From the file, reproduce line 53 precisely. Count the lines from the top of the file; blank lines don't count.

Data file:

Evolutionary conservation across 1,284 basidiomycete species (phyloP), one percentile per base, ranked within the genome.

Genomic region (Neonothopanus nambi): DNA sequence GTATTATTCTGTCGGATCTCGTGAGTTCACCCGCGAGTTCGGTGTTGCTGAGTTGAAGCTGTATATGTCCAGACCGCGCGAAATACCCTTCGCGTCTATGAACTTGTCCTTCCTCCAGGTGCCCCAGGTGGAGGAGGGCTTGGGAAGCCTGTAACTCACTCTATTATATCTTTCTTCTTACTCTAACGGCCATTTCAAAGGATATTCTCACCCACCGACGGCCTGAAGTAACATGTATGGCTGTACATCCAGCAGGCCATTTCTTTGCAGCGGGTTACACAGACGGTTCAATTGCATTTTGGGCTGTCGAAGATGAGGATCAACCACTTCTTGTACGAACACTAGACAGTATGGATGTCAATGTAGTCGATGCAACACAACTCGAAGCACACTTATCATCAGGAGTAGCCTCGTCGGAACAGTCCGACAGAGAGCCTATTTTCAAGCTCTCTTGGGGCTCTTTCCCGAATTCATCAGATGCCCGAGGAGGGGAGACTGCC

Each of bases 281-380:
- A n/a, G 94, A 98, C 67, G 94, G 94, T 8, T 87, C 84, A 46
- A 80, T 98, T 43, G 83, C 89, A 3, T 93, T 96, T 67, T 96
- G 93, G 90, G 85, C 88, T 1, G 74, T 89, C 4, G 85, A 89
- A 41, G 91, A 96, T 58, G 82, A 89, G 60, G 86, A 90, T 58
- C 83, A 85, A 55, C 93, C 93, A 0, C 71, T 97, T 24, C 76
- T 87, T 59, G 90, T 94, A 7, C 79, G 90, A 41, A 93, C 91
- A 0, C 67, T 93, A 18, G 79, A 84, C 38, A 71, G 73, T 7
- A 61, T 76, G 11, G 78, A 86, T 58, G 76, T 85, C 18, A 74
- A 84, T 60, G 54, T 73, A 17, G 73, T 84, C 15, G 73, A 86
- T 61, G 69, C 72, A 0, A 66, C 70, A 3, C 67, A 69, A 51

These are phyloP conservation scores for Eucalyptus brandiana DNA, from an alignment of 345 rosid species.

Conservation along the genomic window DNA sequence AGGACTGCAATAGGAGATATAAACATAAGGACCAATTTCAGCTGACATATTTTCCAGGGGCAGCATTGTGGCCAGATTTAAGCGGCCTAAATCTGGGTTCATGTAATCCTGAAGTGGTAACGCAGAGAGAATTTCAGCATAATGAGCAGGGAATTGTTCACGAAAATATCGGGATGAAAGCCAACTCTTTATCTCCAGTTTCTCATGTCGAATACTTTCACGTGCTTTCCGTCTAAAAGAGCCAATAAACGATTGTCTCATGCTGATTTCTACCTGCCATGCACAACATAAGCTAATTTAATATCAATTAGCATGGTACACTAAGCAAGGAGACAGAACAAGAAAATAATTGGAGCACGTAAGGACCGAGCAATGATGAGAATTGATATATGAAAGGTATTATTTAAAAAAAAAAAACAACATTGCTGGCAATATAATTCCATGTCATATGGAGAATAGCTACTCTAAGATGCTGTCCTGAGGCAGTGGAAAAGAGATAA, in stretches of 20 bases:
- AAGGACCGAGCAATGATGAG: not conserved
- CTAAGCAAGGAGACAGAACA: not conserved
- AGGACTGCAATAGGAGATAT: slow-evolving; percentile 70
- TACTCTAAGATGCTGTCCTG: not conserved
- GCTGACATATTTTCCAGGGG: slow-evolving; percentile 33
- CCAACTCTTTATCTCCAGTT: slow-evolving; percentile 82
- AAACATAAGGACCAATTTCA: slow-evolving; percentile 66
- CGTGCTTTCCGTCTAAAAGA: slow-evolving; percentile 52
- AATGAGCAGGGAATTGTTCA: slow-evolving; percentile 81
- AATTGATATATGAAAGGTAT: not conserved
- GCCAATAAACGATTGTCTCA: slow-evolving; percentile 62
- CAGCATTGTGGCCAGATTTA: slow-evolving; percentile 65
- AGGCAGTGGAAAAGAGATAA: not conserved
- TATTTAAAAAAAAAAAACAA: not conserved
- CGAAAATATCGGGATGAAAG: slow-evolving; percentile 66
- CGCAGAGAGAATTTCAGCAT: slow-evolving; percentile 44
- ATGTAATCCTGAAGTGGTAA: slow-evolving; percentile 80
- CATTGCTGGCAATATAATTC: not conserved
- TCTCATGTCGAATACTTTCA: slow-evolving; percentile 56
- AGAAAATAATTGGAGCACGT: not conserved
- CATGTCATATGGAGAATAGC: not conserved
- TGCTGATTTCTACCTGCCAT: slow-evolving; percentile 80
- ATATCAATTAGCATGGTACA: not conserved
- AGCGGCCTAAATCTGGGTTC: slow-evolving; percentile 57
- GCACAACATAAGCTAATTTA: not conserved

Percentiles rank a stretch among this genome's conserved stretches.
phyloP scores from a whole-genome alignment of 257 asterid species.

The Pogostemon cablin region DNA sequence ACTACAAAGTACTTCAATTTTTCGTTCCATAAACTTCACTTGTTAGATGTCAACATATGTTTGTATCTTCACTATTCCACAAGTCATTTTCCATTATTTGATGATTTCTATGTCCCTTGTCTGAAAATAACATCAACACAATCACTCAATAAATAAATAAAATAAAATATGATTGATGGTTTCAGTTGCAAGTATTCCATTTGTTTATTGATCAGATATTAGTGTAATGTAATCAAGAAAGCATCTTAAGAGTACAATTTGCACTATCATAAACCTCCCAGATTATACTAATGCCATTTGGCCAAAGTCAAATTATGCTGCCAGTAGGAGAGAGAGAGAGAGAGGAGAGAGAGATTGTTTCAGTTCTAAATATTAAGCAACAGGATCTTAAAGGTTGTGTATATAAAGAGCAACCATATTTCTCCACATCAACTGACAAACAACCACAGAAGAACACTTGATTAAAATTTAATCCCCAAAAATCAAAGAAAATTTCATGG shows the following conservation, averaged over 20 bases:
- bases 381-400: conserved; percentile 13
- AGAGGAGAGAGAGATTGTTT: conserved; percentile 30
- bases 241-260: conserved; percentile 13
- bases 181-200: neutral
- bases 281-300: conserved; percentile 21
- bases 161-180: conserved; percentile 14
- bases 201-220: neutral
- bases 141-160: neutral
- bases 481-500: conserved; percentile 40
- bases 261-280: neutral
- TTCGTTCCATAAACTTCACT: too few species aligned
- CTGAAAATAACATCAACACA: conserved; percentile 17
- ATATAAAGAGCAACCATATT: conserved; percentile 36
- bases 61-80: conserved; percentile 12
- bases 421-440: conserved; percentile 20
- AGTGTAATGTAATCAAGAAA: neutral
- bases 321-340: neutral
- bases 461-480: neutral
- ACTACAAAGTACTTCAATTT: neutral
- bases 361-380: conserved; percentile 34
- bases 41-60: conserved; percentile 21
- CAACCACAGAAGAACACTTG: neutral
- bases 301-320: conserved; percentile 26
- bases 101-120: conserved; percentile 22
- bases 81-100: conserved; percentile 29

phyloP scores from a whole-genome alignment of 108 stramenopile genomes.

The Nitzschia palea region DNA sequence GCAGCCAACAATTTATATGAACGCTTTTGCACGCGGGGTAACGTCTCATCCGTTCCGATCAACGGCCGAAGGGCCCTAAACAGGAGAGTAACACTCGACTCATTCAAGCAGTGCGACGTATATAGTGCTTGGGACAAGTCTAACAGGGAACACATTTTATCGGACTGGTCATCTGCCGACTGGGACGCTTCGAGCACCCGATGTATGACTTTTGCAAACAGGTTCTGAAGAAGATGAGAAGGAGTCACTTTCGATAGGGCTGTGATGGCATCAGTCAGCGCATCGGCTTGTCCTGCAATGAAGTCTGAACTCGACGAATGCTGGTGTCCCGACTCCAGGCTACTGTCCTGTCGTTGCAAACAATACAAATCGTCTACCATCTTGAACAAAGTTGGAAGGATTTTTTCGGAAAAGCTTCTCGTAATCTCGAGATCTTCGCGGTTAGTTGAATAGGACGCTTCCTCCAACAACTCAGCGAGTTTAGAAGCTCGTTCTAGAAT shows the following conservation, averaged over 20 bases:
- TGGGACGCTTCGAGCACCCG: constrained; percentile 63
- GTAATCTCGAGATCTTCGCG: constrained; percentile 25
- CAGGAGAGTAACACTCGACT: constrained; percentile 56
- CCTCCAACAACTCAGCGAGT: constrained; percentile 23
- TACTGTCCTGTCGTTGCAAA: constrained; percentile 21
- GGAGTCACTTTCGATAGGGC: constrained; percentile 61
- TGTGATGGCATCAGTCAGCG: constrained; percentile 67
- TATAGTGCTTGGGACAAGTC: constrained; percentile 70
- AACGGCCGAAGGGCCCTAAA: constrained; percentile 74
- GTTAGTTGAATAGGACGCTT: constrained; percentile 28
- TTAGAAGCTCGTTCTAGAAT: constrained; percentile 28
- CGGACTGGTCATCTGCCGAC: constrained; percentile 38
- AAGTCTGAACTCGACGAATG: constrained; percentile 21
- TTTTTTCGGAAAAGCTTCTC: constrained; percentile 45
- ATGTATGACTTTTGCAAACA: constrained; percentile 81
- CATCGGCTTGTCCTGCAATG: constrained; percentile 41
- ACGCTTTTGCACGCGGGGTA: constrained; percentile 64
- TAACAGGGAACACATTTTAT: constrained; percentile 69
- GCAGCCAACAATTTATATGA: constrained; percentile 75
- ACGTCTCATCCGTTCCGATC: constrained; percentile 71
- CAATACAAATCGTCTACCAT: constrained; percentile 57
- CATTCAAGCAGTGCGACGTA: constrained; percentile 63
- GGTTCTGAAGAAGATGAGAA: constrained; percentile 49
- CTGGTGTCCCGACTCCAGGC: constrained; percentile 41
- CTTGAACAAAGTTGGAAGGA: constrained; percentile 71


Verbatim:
- bases 261-280: neutral